Harvey Norman and Carphone Warehouse partnership to create 80 jobs in eight counties
Peter Scott, MD of Carphone Warehouse Ireland, and Tim Hannon, general manager of computers at Harvey Norman Ireland

Harvey Norman and Carphone Warehouse partnership to create 80 jobs in eight counties

9 Sep 2013

A retail partnership between electronics store Harvey Norman and mobile devices and accessories provider Carphone Warehouse will lead to the creation of 80 jobs across Ireland.

The announcement follows the success of a Carphone Warehouse ‘store-in-store’ concept at Harvey Norman in Airside Retail Park, Swords, Co Dublin. Two more of these outlets will open this week, in Blanchardstown Retail Park and Nutgrove Retail Park, Dublin.

A further nine more Carphone Warehouse outlets will then be launched in Harvey Norman stores nationwide, with roll out scheduled for completion in November. This will ensure all new stores are in place in time for the Christmas buying season.

A total of 80 jobs will be created in eight counties with the opening of these 11 new stores. Vacancies are now advertised for managers and sales consultants, and recruitment is ongoing.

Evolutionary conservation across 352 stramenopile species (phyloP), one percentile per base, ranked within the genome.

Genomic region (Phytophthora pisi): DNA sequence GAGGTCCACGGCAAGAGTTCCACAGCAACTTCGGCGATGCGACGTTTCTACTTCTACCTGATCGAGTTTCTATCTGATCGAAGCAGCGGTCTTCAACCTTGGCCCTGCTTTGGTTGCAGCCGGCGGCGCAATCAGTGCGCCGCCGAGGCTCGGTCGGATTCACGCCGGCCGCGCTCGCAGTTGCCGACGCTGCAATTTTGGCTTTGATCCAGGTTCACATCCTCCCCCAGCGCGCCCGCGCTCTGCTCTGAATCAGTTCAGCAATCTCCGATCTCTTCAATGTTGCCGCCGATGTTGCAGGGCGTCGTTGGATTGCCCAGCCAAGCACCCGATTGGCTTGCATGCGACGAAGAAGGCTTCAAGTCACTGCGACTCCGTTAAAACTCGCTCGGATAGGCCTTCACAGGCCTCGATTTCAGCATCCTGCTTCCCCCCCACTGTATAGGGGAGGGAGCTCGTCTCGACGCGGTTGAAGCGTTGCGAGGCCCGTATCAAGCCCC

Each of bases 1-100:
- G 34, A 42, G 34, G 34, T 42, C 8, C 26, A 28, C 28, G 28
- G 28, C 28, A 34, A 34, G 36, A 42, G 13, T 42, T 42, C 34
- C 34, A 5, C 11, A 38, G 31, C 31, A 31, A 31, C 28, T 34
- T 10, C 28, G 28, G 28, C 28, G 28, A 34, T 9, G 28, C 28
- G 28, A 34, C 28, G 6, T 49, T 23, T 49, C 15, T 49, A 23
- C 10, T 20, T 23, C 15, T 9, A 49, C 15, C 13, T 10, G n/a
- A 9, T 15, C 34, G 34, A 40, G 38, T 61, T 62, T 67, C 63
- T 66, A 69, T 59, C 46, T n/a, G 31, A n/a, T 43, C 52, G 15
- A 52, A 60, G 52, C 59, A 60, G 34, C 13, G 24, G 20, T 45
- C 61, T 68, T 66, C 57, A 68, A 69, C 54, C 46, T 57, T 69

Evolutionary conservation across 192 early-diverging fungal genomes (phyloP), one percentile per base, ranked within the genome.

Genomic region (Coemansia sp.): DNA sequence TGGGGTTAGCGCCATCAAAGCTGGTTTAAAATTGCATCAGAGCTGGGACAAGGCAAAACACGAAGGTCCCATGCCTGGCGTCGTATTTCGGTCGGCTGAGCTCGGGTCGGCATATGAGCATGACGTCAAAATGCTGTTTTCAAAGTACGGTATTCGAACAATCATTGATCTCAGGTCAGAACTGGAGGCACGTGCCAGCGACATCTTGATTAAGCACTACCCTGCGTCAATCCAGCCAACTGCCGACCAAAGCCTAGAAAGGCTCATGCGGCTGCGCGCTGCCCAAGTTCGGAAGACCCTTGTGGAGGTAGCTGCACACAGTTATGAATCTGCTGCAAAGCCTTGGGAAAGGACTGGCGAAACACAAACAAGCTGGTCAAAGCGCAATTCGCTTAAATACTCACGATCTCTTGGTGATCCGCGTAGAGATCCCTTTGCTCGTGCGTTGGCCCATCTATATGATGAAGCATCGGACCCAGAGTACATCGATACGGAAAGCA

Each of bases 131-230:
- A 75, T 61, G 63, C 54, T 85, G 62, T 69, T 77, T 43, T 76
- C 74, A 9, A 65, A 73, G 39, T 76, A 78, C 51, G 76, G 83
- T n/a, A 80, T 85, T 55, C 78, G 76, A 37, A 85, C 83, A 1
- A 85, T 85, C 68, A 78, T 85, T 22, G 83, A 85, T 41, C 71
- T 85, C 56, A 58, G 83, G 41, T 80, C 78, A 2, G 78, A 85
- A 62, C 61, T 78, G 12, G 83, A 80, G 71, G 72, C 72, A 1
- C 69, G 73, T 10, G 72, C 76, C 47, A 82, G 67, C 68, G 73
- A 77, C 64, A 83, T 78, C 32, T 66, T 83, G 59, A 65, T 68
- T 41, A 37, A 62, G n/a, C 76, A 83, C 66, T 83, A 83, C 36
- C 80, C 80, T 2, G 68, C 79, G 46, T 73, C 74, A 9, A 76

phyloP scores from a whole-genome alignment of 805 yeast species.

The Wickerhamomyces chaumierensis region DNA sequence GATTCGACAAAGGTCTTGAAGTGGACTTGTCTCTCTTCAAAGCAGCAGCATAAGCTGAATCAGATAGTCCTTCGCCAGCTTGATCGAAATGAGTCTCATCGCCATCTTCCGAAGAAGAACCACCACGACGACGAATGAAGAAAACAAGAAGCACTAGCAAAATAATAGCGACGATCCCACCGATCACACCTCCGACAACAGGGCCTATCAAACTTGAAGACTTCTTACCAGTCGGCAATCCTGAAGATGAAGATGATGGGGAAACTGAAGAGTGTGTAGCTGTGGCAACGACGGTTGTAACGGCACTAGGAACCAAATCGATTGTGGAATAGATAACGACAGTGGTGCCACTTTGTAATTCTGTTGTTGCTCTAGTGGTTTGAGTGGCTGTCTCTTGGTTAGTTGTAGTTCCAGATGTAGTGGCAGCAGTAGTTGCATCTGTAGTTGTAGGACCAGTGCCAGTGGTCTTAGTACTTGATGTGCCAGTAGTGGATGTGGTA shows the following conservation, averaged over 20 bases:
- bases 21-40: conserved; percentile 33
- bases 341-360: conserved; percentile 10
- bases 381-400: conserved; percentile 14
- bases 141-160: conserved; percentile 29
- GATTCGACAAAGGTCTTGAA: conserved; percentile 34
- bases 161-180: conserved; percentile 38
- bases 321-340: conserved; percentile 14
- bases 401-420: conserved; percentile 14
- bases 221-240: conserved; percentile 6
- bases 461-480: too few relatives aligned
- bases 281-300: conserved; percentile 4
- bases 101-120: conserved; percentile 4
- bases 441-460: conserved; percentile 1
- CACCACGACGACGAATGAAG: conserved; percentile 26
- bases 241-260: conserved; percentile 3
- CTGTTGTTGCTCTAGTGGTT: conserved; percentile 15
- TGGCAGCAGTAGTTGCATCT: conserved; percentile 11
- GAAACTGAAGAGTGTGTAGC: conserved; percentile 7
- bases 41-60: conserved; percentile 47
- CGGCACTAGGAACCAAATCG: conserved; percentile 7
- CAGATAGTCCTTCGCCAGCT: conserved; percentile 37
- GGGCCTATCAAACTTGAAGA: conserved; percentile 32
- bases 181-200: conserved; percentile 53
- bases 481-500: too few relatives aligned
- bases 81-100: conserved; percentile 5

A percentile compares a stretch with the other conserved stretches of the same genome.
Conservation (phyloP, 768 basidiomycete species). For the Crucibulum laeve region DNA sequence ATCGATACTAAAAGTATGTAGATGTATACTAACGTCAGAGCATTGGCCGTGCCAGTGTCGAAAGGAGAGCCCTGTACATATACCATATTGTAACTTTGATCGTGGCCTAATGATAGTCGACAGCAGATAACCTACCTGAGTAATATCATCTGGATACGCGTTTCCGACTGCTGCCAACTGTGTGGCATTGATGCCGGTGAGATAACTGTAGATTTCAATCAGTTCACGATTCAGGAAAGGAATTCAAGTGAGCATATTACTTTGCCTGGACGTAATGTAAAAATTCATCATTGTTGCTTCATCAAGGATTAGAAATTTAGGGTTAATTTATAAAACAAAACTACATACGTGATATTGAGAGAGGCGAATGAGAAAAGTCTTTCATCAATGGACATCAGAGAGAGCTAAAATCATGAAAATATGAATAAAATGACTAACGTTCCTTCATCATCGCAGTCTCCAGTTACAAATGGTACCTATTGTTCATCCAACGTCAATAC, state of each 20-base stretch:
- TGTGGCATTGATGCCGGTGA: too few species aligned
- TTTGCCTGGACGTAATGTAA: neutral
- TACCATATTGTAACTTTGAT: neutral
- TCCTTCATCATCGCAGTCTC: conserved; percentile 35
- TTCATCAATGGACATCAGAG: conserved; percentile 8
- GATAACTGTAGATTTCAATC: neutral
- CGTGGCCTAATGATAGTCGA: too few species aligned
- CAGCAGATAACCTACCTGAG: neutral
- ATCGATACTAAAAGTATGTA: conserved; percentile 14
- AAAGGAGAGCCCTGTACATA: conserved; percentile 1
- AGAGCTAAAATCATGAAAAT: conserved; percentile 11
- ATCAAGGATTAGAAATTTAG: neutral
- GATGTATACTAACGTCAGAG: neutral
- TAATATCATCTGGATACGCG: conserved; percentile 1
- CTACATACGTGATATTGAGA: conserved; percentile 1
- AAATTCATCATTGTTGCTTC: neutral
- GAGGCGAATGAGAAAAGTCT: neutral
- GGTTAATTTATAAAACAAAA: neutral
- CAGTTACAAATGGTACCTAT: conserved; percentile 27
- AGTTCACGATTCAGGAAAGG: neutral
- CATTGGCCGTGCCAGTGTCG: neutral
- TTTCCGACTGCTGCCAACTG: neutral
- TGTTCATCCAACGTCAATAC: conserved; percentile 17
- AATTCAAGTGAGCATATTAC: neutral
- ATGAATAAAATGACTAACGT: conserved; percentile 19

These new outlets bring Carphone Warehouse’s total store count in the Republic of Ireland to 91 and gives Harvey Norman a dedicated telecommunications department in-store.

Carphone Warehouse outlets will open in the following Harvey Norman stores:

  • Blanchardstown Retail Park, Dublin 15
  • Nutgrove Retail Park, Dublin 14
  • The Park, Carrickmines, Dublin 18
  • Kinsale Road, Cork
  • Little Island, Cork
  • Drogheda Retail Park, Co Louth
  • Newhall Retail Park, Naas, Co Kildare
  • Butlerstown Retail Park, Waterford
  • City East Retail Park, Limerick
  • Manor West Retail Park, Tralee, Co Kerry
  • Castlebar Retail Park, Co Mayo
Elaine Burke
By Elaine Burke

Elaine Burke is editor of Silicon Republic, having served a few years as managing editor up to 2019. She joined in 2011 as a journalist covering gadgets, new media and tech jobs. She comes from a background in publishing and is known for being particularly pernickety when it comes to spelling and grammar – earning her the nickname, Critical Red Pen.

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